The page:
By: Noor Hashmi and Noor Shahin, Contributing Writers
Ever wonder about the culmination of forces and events that had to have taken place to put you here in this moment reading this paper? It’s extraordinary when you think about it. Maybe something as little as the flap of a butterfly’s wings years before your birth led to your existence! It’s exceptionally humbling to think about the circumstances that led to your life.
Now, what do we do with that chance at life? Currently, as Highlanders, we live to be educated to ensure a better future for ourselves, and hopefully for others. We either reside on campus or commute here day after day for class. Other than that, we may either participate in sports, or clubs, or numerous other extracurricular activities. Why do we do all this? Satisfaction. Education and a good background will lead to a job that will lead to money, which will lead to the ability to support a family; the ultimate goal is happiness.
The thing is, when some people reach their goals, they still aren’t satisfied. On Facebook or Instagram they may have pictures of themselves “having the time of their lives,” but they are actually trying to have the time of their lives. Unfortunately, people are led to believe that owning certain things and performing certain actions will lead to satisfaction. The more you have, the more you do, the better your life is! You don’t even think about how lucky you are to be able to read, yet you feel that if you don’t have the latest phone with a slightly bigger screen and camera you’ll die.
Being grateful is part of most religions and ways of life. For example, in the Holy Quran, Allah advocates, “So remember Me; I will remember you. And be grateful to Me and do not deny Me” [Chapter 2: Verse 152]. An explanation of this verse is: be grateful to your Lord and He will not forget you, meaning He will help you in whatever you are doing and provide you with more in that which you were grateful. Being thankful is so much more than just saying “Thank you God for my eyes that I can see with.” Although that is the first step in being grateful, there is an entire aspect of understanding just how lucky you are to be able to see, breathe, and live regular lives.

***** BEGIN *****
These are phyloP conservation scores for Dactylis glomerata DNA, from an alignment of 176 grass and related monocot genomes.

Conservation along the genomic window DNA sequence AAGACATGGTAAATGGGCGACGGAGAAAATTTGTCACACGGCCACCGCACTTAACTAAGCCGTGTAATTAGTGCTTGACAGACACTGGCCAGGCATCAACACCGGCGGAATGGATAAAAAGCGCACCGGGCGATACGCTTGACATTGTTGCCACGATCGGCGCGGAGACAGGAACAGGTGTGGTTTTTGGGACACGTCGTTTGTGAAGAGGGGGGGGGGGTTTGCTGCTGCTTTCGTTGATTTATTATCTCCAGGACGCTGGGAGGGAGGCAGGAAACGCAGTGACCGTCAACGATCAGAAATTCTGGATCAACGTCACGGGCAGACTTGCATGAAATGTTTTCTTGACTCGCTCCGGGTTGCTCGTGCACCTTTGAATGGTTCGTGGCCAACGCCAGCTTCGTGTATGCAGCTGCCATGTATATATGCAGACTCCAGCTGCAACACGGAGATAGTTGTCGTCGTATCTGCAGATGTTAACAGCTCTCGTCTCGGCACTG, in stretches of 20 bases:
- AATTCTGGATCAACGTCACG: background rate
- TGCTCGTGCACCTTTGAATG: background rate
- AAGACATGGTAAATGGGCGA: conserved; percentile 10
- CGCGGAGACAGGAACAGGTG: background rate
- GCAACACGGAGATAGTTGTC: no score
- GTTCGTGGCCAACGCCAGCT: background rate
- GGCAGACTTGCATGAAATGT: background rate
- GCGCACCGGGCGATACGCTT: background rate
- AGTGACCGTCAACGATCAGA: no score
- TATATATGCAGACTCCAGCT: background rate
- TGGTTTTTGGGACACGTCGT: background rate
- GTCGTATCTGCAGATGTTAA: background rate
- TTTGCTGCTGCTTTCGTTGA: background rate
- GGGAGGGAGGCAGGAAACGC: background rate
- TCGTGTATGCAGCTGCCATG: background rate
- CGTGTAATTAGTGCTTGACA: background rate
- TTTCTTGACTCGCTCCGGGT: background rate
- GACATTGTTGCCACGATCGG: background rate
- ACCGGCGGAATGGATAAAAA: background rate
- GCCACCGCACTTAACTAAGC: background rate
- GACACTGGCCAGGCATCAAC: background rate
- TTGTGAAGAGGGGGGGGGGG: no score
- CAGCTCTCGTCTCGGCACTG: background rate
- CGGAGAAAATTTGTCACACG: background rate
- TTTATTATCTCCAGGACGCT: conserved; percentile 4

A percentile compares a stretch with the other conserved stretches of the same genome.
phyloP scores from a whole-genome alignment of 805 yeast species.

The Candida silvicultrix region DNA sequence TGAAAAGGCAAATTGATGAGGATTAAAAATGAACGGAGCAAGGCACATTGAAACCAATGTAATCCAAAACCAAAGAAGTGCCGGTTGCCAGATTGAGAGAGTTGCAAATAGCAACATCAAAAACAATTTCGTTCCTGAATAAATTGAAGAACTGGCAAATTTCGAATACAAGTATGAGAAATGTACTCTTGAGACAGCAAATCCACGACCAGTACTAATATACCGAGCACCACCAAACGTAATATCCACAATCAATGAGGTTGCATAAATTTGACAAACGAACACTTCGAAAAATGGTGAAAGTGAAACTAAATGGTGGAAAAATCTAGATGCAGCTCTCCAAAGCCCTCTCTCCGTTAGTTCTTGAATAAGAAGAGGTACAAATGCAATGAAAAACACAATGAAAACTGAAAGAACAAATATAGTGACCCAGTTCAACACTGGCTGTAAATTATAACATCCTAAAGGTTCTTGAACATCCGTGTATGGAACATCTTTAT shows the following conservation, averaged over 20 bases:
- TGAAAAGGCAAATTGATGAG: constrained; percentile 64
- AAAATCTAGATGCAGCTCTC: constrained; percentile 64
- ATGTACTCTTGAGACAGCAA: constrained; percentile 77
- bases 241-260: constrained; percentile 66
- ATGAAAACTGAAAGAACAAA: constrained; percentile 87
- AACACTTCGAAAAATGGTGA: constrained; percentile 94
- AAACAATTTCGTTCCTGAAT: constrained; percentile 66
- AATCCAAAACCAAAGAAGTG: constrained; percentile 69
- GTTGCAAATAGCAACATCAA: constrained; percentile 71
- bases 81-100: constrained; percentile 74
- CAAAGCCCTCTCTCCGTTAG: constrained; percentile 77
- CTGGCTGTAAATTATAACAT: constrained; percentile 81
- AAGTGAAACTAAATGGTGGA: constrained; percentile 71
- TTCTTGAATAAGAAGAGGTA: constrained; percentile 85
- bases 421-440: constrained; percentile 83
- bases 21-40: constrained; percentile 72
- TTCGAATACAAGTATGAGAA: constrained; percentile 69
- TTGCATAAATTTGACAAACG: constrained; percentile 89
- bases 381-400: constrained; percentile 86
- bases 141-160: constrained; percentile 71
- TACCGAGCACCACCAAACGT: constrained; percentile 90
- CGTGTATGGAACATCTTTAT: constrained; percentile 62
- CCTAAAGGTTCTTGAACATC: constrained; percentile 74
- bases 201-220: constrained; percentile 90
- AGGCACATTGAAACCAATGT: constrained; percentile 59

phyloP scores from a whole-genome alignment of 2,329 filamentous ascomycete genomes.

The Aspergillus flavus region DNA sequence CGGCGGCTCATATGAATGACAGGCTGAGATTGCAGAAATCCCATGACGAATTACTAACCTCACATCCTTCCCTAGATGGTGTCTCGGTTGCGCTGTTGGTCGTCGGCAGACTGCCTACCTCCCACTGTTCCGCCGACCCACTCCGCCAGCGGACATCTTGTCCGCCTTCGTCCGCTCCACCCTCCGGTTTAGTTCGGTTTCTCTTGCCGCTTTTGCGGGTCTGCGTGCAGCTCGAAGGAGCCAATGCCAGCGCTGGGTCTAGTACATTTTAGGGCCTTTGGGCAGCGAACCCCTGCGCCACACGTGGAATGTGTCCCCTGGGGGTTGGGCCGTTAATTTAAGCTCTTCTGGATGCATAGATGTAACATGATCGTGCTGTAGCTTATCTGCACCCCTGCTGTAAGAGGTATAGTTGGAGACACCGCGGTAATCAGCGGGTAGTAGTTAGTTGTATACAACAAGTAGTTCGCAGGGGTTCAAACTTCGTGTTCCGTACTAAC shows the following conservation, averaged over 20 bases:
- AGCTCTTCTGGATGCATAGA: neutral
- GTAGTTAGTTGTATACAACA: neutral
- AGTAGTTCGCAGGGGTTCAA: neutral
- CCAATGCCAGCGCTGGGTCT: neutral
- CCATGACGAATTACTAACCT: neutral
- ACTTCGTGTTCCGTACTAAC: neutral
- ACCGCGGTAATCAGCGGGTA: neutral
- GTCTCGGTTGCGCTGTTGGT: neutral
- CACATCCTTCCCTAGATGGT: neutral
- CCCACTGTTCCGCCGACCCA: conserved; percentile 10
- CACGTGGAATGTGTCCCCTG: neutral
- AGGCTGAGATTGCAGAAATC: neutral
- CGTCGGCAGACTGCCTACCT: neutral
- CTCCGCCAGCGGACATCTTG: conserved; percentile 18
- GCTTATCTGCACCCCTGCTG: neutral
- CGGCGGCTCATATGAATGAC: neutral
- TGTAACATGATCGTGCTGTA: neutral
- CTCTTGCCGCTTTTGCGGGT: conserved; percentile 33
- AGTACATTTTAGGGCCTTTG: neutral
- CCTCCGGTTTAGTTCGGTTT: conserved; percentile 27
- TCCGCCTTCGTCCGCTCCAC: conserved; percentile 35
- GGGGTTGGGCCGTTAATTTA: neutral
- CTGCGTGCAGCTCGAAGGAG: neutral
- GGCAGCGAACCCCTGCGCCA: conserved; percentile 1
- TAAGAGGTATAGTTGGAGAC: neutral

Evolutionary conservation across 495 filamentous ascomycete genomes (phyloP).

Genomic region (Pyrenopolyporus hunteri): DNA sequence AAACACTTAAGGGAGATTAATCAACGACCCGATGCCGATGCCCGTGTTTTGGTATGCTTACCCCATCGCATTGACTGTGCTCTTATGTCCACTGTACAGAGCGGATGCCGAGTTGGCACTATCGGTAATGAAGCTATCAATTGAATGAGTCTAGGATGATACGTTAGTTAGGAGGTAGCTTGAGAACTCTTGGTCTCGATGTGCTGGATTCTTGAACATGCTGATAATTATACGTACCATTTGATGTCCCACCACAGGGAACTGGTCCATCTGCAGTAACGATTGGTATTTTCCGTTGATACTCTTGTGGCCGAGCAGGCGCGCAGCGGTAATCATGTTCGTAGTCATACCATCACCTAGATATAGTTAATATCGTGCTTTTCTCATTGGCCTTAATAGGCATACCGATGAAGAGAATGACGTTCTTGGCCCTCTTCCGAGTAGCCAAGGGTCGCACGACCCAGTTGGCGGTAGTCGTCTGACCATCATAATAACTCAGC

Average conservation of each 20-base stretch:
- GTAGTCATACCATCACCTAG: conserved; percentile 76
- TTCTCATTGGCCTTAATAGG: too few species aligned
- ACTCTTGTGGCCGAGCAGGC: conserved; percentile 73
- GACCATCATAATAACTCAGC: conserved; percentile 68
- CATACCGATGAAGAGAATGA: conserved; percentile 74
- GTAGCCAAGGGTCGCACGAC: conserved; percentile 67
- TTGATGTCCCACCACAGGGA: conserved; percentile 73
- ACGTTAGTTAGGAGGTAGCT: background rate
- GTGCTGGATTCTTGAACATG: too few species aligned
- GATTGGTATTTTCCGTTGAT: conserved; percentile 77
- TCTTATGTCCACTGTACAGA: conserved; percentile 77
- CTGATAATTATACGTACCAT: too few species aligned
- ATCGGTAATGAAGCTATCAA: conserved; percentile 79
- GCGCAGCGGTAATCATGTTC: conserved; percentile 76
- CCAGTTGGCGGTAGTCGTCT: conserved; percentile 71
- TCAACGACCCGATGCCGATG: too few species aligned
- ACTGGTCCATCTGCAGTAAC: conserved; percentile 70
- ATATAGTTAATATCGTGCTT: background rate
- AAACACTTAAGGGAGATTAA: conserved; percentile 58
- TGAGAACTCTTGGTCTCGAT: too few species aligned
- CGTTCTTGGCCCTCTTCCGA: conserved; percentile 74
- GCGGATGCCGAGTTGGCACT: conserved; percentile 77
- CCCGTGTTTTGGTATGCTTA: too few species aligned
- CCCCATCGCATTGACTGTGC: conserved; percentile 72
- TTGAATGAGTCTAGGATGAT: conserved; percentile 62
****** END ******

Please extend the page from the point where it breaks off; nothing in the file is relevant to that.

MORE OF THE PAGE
Once you start being grateful for something such as your legs or feet, for example, you will be able to appreciate even the smallest things in life, such as walking and standing. There are people who have lost the capacity to do even that, due to old age or paralysis. Some people say they hate school and doing work (I know I do), but we should remind ourselves that many people do not have the opportunity to pay for just a single college class.
In order to counteract the effects of depression and anxiety, one must be thankful for the blessings that one has. In order to do this, I propose that we adhere to some advice, a tidbit that could make the world a better place. The advice is simple: before going to bed conjure up five things that you are grateful for, whether it is as vital as your health or as trivial as having a bed to sleep in. Remarkably, through the daily remembrance of things in life, a neural connection is created in your mind that leads to positivity.
Suddenly you will begin to recognize the positive things around you. You will be able to see the good in others and the good in yourself. The path to success and happiness begins with the reminiscence of the blessings we have. Even when something may seem awful in your life, such as a flat tire, think of it as a blessing that it was not worse and your whole car was not totaled. Please try to appreciate the things and people that should be appreciated. With your small effort, you can make not only another person’s day, but also your own day.